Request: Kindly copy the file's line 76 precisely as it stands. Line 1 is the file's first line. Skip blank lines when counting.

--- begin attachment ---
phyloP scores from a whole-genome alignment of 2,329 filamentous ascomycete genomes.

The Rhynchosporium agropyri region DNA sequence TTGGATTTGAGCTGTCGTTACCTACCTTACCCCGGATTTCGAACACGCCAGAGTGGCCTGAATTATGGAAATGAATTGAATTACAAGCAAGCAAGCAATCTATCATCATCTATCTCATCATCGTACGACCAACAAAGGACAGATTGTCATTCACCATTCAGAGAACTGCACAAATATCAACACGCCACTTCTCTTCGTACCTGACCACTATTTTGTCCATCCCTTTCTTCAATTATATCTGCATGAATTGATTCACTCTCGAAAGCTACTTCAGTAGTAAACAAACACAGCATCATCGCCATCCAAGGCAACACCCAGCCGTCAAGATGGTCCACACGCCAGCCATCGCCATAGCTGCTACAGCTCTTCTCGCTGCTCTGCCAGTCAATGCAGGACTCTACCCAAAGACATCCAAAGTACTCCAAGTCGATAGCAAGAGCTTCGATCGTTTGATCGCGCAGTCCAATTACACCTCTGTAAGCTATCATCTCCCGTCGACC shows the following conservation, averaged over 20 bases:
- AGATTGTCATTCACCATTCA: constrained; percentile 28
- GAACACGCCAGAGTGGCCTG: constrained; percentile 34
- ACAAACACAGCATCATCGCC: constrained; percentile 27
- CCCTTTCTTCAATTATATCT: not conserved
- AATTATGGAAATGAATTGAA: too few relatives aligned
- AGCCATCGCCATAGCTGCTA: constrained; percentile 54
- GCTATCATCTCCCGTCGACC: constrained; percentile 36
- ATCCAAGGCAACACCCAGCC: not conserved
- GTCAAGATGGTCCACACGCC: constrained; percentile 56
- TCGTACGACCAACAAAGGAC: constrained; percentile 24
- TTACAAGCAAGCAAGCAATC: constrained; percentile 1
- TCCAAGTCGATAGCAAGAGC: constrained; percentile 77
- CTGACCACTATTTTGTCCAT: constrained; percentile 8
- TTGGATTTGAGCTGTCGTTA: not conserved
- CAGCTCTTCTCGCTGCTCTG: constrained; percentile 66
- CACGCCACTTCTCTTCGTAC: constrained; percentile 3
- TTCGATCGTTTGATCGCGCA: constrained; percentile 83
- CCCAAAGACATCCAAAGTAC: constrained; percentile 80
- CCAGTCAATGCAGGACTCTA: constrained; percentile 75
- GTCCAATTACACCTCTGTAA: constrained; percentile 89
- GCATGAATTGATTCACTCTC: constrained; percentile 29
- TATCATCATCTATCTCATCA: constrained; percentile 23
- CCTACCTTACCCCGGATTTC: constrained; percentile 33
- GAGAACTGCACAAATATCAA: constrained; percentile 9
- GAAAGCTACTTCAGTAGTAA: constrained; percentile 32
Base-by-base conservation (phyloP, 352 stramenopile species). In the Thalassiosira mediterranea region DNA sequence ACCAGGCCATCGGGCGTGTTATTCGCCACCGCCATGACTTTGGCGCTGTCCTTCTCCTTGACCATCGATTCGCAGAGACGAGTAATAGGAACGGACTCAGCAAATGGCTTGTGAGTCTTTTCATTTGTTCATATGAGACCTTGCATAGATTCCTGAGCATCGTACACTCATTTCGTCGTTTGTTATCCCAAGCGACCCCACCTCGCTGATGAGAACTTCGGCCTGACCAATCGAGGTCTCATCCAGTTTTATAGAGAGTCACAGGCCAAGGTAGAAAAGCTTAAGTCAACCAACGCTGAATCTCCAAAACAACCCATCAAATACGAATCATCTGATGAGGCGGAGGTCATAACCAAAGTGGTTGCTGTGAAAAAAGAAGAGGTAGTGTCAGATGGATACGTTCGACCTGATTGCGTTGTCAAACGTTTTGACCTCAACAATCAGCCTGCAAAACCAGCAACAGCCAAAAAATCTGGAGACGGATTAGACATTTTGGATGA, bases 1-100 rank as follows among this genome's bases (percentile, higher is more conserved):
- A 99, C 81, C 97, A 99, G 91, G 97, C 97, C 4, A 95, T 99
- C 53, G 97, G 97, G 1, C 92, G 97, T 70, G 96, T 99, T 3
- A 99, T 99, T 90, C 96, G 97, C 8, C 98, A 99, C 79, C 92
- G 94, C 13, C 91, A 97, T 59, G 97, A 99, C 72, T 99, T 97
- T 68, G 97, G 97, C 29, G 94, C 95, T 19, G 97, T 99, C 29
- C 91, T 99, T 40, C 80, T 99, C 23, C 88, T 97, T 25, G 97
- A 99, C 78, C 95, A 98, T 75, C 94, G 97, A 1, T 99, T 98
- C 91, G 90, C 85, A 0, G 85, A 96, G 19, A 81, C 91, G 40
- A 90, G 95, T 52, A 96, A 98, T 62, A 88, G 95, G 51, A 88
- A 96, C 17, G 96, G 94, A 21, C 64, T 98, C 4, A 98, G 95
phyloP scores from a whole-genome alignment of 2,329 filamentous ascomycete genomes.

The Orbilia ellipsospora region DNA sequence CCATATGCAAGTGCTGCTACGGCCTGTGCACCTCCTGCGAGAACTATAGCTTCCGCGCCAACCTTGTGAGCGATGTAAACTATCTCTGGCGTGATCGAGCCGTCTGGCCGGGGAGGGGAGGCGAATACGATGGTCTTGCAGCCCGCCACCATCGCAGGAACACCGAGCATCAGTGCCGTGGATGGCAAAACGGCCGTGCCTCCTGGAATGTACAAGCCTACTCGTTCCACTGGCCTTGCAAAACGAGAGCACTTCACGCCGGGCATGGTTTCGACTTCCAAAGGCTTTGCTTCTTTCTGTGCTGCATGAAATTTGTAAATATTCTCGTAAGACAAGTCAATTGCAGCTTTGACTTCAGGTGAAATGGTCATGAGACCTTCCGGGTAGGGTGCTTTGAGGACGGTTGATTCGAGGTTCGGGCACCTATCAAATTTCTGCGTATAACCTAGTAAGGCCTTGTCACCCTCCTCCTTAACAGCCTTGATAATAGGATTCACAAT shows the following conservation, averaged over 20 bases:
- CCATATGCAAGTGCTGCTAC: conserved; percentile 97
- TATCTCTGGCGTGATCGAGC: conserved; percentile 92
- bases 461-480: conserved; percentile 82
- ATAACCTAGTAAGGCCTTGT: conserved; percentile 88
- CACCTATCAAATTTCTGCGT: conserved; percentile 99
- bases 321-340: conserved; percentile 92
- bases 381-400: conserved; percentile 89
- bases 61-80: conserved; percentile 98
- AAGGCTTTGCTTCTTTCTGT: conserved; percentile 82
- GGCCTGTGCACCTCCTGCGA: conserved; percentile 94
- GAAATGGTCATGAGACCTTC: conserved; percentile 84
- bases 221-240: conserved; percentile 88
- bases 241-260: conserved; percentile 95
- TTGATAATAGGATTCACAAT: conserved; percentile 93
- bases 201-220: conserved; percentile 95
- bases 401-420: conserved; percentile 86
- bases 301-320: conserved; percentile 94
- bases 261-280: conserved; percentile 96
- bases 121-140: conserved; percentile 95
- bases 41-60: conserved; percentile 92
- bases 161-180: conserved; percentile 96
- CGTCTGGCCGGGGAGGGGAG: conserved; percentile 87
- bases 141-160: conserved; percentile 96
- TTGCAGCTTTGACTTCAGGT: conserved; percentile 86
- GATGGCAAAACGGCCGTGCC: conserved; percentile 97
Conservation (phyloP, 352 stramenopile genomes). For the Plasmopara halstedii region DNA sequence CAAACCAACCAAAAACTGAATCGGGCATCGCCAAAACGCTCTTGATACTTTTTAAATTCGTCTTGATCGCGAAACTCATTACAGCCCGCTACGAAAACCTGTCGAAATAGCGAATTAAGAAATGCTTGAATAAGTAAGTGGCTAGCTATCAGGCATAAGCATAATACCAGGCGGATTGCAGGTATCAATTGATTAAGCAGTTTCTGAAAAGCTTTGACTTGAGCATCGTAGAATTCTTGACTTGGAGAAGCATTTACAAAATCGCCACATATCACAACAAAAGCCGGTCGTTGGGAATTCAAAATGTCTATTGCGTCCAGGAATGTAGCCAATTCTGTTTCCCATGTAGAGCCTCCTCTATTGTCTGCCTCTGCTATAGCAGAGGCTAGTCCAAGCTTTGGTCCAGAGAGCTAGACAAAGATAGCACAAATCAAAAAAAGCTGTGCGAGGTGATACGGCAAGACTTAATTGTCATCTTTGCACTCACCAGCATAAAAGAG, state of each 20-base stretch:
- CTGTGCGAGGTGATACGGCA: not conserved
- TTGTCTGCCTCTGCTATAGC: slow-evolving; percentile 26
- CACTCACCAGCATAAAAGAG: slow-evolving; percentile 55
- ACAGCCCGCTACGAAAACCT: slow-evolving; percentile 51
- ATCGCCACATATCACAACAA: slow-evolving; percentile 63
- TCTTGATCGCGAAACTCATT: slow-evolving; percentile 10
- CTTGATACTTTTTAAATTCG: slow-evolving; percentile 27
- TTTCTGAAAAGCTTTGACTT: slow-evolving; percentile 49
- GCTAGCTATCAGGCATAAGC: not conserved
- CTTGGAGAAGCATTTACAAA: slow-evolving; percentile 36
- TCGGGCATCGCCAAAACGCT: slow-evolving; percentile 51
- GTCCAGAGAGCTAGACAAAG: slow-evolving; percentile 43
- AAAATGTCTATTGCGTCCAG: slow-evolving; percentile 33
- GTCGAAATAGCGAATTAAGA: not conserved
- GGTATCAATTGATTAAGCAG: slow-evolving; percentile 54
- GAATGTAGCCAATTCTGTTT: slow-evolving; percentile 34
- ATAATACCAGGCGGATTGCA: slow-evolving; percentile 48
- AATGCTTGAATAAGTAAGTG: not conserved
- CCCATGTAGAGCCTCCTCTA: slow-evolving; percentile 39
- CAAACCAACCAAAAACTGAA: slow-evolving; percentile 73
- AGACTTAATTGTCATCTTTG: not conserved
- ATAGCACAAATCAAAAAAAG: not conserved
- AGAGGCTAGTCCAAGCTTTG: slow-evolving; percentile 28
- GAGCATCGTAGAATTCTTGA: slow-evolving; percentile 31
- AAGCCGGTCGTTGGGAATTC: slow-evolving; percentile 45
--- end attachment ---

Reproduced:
- CTTGGAGAAGCATTTACAAA: slow-evolving; percentile 36